Not a lock: Congress still has work to do on U.S. waterways

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Pittsburgh is a city of three rivers — founded along them, made prosperous by them, still economically advantaged by them. But the region needs infrastructure in the form of locks and dams to sustain its river traffic.

That’s a problem, not just for the Pittsburgh region but the nation. Because of insufficient funding, infrastructure has been allowed to deteriorate, particularly in this area, where the locks and dams are among the oldest of the old.

But on Monday, the drumbeat of bad news was interrupted by a bugle call to progress. At an event at Station Square, Sen. Bob Casey celebrated a breakthrough in Congress last week — an agreement by a conference committee of congressional negotiators on the Water Resources Reform Development Act, HR 3080, which the Democratic senator has championed (with the notable help of House Transportation Chairman Bill Shuster, R-Blair).

Significantly, the bill would have the federal government pay for 85 percent of a project in Olmsted, Ill., which has run over budget and sucked up funding from the Inland Waterways Trust Fund to the detriment of other projects. (Typically, federal dollars and the trust fund split the costs 50-50.) With only 15 percent of the Olmsted cost to be paid by the trust fund, money would be freed up for the most urgent projects, including on the Lower Mon.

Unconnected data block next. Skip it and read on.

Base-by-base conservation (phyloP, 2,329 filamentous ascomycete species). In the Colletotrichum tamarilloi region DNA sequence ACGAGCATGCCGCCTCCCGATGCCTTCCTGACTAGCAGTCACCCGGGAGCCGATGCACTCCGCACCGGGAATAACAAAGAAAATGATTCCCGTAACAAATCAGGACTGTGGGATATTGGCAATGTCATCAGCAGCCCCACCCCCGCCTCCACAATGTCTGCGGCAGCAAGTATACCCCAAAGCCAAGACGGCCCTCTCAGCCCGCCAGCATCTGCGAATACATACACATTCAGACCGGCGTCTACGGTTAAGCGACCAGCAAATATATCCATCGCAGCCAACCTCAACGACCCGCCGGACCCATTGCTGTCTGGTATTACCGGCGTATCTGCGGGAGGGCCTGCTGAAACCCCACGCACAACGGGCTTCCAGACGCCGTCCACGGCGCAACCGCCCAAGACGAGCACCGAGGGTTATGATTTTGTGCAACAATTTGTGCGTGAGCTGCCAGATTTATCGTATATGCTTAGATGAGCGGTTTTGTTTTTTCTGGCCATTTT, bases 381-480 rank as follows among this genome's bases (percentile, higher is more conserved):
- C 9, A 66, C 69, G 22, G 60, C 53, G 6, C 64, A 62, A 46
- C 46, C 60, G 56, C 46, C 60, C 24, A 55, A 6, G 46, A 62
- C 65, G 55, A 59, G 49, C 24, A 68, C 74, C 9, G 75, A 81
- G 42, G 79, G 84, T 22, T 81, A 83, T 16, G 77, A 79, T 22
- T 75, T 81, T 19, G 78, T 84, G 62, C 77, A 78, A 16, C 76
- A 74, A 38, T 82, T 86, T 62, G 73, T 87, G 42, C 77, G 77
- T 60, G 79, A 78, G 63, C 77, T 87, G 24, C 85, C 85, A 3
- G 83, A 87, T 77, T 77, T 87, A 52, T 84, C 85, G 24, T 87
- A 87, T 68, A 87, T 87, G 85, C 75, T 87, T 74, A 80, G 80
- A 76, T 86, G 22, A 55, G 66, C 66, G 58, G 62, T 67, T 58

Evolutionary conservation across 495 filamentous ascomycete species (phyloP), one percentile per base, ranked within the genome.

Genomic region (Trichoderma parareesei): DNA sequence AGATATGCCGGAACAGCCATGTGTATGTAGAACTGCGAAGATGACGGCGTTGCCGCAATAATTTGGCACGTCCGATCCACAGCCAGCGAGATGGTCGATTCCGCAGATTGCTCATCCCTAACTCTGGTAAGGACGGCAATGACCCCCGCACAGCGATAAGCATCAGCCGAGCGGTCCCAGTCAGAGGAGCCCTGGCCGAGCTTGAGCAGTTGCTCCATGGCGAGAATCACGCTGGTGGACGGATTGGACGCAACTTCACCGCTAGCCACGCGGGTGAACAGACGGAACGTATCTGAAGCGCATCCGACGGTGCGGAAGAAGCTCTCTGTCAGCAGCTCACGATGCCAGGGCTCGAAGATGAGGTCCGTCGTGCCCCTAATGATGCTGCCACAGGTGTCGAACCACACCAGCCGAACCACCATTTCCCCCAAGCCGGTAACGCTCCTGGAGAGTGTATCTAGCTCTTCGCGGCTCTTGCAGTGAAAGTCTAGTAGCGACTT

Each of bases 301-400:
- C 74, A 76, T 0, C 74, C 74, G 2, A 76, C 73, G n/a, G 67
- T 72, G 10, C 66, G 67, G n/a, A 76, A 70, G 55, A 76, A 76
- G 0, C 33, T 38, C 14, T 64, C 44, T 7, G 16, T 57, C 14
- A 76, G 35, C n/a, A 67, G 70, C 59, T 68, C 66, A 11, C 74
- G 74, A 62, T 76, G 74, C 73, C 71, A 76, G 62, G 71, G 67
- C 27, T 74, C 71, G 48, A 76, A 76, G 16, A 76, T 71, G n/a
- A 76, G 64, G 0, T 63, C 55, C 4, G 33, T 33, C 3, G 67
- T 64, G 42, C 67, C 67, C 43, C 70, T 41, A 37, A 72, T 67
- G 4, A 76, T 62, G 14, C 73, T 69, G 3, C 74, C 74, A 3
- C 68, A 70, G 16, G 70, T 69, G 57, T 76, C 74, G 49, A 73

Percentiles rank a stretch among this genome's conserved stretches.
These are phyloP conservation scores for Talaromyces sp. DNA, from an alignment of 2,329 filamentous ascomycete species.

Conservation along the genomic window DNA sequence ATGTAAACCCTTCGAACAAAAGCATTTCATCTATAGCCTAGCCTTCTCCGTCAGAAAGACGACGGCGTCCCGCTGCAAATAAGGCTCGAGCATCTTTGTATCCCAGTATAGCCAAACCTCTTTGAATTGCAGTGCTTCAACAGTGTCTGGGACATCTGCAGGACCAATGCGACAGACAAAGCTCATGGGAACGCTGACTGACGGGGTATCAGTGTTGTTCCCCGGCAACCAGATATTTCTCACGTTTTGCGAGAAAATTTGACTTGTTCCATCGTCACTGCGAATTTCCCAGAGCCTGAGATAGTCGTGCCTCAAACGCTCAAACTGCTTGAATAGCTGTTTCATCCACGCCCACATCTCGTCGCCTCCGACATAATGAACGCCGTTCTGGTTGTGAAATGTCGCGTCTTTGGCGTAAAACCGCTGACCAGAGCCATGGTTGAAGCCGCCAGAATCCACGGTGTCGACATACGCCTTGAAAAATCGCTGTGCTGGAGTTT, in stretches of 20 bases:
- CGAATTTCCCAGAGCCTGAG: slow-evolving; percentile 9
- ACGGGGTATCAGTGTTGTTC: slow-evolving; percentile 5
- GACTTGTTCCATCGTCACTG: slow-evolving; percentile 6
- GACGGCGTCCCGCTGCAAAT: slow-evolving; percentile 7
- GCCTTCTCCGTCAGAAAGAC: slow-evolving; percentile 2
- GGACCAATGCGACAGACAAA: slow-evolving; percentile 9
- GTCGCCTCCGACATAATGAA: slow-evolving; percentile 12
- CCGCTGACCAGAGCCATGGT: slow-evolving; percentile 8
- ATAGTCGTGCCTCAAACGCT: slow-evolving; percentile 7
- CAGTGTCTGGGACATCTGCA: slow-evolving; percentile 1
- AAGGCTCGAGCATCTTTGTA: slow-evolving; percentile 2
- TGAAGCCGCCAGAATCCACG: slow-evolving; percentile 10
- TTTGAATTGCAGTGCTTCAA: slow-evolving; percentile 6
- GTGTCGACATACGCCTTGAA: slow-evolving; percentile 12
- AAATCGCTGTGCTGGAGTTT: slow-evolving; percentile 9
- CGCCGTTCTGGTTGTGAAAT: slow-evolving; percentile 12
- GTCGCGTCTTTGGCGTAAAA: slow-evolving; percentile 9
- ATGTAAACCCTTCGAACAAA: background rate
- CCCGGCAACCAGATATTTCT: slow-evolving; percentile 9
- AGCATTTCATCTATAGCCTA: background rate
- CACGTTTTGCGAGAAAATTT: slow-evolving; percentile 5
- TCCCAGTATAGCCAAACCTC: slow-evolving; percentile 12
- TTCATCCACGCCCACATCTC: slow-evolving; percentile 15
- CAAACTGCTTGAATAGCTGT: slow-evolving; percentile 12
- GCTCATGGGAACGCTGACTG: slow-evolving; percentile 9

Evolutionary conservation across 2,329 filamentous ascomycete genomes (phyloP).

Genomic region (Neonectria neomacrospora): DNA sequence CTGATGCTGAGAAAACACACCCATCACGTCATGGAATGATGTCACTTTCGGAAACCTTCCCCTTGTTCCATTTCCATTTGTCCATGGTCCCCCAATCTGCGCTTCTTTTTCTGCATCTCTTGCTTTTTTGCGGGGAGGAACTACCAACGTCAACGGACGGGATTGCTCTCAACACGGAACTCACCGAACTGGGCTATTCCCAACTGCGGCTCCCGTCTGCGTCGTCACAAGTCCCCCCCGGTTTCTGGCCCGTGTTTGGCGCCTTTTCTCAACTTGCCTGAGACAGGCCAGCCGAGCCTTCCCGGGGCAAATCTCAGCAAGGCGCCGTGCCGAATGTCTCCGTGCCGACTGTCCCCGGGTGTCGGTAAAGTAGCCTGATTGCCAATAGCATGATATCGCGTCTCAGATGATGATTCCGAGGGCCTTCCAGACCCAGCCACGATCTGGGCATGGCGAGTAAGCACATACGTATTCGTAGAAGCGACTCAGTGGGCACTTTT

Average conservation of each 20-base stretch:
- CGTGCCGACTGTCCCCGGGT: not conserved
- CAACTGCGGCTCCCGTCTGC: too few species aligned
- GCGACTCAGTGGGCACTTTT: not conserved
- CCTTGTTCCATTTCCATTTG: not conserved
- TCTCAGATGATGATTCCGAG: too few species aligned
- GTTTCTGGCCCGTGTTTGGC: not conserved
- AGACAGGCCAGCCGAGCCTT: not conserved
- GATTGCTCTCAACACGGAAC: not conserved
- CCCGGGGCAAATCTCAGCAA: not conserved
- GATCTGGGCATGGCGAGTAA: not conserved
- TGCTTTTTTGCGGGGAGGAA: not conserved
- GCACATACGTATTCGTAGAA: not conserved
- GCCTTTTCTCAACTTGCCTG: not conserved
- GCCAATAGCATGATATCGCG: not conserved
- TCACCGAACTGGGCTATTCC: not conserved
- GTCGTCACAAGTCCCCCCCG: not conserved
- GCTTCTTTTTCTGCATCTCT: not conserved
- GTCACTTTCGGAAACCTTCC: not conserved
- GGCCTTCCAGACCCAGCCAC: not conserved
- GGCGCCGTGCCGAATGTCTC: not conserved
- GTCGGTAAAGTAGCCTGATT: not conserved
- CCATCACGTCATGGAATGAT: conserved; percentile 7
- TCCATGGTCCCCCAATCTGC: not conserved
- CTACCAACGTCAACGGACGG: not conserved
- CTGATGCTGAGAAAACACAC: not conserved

What this legislation would not do is raise the 20-cents-a-gallon user fee on diesel fuel paid by barge operators to sustain the trust fund. The river transportation industry actually favors raising it by up to 9 cents.

The companies that work the rivers understand better than anyone why infrastructure must be maintained. But does Congress, many of whose members abhor tax hikes? Surely any pledge not to raise taxes can’t be offended by an industry’s request to raise a tax on itself.

The bill brokered by the conference committee is expected to get a vote in the next few days. But then Congress must agree to an appropriations bill that approves the dollars to serve the policy. Its members can’t falter now. Votes for fixing locks and dams are votes for a prosperous economy.

 

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